Yeah, PCI-e is probably fast enough to make a serious difference. And it's a standard to. Otoh.. perhaps not much faster than S-ATA. BUT it can be utilized with many parallel channels.

              • (Score: 0) by Anonymous Coward on Monday May 11 2015, @10:16AM

                by Anonymous Coward on Monday May 11 2015, @10:16AM (#181423)

                Yeah, PCI-e is probably fast enough to make a serious difference. And it's a standard to. Otoh.. perhaps not much faster than S-ATA. BUT it can be utilized with many parallel channels.

                The fastest SATA is 6 Gbps. PCIe3 is 8 Gbps per lane. An x16 slot is 128 Gbps. PCIe4 will be twice as fast as PCIe3.

      • (Score: 1) by tftp on Sunday May 10 2015, @07:22PM

        by tftp (806) on Sunday May 10 2015, @07:22PM (#181139) Homepage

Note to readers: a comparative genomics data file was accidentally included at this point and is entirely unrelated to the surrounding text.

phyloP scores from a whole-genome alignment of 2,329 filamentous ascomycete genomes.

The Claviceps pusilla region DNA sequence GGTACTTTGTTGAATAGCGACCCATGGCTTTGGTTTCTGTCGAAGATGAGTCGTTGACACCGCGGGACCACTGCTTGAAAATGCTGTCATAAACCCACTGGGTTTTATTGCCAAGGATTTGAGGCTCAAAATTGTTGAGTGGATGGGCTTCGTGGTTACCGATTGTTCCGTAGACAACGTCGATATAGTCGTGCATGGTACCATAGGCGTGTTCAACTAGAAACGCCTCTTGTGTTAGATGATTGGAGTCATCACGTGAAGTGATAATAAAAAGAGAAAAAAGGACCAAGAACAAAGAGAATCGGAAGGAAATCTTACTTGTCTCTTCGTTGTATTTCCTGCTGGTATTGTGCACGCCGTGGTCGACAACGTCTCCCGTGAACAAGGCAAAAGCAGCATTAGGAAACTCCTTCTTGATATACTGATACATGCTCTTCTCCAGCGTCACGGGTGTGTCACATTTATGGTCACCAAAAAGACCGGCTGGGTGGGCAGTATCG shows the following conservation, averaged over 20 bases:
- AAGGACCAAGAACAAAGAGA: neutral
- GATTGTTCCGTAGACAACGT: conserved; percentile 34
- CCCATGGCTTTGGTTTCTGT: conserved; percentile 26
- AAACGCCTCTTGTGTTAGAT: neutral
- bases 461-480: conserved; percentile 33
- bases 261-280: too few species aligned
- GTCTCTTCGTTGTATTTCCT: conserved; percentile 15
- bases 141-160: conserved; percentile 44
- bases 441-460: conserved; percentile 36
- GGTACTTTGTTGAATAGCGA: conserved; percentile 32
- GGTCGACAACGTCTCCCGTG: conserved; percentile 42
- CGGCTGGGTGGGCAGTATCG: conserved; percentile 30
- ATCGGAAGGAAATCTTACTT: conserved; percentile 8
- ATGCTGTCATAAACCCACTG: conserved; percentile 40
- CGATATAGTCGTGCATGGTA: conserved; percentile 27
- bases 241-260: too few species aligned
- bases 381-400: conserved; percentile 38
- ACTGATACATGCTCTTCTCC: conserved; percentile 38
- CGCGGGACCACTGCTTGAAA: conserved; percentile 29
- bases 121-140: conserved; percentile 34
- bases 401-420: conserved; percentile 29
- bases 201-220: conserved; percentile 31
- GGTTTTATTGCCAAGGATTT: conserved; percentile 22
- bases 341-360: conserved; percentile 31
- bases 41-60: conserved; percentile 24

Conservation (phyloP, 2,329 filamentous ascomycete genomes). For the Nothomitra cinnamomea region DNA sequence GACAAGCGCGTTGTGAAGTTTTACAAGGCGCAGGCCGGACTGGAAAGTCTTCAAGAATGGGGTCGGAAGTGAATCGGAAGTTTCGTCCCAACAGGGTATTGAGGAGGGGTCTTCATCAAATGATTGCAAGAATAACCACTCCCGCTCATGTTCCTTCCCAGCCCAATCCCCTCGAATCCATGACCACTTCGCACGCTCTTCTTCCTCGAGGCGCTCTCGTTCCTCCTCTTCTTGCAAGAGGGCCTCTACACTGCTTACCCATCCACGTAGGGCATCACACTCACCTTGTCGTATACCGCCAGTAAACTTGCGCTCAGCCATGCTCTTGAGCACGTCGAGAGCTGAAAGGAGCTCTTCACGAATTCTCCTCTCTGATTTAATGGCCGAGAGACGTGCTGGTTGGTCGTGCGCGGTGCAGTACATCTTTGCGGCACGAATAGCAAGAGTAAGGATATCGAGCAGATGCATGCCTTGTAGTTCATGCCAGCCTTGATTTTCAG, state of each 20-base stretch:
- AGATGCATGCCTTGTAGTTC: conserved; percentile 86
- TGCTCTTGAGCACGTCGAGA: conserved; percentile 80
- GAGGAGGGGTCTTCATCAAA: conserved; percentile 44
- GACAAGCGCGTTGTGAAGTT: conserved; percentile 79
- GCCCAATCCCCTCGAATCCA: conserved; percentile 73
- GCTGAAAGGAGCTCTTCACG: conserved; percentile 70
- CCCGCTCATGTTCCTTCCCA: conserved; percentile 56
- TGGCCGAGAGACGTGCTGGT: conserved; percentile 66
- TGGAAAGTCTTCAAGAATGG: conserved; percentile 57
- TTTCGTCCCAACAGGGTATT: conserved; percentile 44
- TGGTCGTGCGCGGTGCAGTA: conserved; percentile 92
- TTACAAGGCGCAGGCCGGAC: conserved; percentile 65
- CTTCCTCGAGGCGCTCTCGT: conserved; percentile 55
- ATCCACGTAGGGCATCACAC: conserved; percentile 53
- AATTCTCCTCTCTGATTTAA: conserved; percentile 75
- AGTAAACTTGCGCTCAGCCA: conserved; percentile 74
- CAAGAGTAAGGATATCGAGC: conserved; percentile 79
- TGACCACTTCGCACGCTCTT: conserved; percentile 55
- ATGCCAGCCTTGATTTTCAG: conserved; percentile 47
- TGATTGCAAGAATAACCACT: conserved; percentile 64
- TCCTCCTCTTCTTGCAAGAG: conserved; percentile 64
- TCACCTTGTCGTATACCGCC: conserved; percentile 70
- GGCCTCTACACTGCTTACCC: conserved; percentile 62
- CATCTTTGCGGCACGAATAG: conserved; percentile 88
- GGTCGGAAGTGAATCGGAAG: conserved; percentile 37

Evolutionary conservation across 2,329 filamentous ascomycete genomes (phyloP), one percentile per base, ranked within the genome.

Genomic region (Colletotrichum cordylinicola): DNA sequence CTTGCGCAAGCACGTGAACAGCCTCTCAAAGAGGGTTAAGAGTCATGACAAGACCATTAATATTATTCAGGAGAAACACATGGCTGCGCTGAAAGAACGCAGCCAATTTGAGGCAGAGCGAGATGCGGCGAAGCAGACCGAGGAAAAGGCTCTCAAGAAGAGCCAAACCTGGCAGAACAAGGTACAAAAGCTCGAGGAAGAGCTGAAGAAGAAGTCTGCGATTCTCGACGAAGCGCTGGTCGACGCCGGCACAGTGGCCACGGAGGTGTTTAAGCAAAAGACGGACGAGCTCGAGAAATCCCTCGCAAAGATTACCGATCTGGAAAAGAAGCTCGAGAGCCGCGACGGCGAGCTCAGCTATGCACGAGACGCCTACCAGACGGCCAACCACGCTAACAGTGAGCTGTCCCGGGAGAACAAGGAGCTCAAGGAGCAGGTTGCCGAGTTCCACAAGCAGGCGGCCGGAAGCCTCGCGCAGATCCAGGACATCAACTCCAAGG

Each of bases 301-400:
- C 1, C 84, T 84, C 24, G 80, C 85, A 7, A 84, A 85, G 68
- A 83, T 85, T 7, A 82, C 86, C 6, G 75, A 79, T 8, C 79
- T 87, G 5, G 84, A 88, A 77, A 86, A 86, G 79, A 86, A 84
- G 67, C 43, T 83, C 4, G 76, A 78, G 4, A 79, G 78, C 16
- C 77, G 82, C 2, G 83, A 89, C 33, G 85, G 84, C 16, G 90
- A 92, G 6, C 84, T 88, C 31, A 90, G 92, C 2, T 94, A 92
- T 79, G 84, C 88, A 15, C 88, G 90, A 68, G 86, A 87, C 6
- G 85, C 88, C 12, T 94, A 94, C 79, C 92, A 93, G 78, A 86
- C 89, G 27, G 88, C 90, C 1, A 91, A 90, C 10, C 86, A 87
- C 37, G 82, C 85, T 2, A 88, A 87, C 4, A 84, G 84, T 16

attaching flash to SATA doesn't make a whole lot of sense to me. Why not plug it into the memory module sockets?

        The DDR sockets are optimized for super-fast, synchronous, random access to DRAM cells, with minimum unit of storage being one byte. SATA is accessing an asynchronous block device - one that consists of a bunch of storage sectors that are read and written as a whole, and the access time is not guaranteed. The DRAM controller handles refresh, which Flash has no need for. The ATA controller implements DMA from/to the RAM, and many can do RAID. Those are quite different technologies.

        • (Score: 1) by EETech1 on Monday May 11 2015, @03:22AM

          by EETech1 (957) on Monday May 11 2015, @03:22AM (#181326)

          www.zdnet.com/article/flash-dimms-hit-server-market/